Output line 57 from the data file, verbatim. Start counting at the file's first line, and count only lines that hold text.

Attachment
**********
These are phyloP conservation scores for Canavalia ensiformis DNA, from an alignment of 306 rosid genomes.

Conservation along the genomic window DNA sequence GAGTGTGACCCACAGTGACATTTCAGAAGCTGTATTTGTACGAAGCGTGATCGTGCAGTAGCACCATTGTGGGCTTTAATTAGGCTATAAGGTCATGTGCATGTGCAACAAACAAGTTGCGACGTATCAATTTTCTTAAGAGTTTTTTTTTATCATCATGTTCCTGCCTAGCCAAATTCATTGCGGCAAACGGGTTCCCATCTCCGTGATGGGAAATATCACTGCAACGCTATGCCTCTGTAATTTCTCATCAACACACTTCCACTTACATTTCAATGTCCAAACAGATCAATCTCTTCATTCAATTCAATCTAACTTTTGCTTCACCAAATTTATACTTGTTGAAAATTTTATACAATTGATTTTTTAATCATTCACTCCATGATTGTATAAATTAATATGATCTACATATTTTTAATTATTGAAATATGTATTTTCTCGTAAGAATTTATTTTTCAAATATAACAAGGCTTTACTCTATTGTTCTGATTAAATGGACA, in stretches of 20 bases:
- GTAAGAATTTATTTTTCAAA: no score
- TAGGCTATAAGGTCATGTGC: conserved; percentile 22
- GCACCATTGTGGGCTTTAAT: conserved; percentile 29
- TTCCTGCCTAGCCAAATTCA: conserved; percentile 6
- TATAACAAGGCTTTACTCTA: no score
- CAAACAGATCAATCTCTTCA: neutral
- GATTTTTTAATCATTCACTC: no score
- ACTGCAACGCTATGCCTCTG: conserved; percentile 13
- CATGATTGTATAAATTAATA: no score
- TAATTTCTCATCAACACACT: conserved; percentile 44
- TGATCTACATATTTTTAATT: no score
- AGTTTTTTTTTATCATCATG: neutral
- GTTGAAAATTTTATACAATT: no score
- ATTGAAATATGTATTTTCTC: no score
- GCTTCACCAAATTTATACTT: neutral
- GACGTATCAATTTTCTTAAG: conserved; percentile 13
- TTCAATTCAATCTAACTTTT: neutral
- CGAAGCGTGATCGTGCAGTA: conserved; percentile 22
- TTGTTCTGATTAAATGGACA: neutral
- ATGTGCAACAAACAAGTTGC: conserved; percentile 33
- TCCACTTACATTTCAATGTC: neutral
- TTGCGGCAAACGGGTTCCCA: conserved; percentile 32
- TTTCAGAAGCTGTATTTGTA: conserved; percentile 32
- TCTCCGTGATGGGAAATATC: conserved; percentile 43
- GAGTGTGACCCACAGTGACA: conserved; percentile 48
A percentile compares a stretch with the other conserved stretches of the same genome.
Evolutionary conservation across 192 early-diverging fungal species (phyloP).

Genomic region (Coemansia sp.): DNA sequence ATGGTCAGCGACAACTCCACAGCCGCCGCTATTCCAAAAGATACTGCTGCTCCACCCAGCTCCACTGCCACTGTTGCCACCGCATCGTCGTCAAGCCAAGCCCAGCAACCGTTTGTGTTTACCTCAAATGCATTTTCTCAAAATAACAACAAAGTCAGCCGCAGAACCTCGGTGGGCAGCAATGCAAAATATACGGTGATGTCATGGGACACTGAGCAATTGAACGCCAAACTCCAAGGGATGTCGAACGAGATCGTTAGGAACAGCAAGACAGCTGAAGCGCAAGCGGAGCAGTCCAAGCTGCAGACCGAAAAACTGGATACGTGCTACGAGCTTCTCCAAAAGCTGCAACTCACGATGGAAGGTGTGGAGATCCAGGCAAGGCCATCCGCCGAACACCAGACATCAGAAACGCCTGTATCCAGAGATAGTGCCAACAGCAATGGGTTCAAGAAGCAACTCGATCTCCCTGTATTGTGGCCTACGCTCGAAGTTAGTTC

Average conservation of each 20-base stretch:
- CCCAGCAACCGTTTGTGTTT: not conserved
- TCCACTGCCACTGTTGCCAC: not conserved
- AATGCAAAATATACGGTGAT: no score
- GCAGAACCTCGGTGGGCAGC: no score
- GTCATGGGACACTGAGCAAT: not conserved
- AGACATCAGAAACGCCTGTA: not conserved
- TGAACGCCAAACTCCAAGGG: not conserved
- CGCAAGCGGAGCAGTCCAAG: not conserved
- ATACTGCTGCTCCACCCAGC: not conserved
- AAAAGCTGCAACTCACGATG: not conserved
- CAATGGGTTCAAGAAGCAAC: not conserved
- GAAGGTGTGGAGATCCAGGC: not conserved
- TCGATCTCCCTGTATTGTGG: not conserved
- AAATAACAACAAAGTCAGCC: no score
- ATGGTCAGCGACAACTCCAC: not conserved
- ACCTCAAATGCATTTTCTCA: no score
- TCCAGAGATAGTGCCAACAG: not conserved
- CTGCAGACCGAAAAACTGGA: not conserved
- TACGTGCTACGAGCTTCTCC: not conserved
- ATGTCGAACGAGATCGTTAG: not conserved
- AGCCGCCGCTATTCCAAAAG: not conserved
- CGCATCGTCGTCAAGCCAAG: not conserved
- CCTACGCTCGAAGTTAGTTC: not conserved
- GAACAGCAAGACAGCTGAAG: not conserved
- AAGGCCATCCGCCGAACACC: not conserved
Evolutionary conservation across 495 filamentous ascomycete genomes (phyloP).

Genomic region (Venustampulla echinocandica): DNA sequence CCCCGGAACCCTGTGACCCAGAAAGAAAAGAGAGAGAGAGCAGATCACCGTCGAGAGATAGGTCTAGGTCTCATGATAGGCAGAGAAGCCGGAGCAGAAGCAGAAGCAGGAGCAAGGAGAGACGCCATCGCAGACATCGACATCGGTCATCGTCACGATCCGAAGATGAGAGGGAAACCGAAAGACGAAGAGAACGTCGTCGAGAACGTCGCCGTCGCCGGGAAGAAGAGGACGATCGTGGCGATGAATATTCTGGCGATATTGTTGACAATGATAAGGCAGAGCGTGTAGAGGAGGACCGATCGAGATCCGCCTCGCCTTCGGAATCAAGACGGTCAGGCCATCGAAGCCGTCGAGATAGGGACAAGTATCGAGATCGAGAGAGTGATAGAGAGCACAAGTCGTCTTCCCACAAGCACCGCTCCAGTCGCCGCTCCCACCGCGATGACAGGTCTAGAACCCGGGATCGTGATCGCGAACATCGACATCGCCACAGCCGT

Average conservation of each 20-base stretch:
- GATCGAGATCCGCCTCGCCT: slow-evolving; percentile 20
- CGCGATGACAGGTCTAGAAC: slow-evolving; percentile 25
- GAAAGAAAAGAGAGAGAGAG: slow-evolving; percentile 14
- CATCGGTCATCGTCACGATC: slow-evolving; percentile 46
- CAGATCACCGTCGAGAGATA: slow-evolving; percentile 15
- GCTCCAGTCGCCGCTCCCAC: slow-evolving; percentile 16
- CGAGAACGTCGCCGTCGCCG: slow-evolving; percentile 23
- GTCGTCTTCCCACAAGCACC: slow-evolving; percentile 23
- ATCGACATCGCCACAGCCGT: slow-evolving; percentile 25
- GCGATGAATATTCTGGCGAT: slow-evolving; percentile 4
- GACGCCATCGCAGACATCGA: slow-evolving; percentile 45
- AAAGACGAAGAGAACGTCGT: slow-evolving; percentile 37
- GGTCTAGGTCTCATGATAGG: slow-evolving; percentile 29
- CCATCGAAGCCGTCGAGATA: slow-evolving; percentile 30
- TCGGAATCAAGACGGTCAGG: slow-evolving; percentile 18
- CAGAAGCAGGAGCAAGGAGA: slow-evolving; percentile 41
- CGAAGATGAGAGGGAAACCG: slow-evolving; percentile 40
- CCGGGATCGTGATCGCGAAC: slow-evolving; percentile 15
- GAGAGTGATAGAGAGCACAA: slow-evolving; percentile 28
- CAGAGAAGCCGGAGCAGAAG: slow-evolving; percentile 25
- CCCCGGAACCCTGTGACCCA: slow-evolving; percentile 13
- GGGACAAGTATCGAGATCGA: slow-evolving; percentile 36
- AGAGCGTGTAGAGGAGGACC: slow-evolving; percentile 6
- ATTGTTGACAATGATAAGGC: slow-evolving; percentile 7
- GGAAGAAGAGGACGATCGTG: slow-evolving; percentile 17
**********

Evolutionary conservation across 495 filamentous ascomycete genomes (phyloP).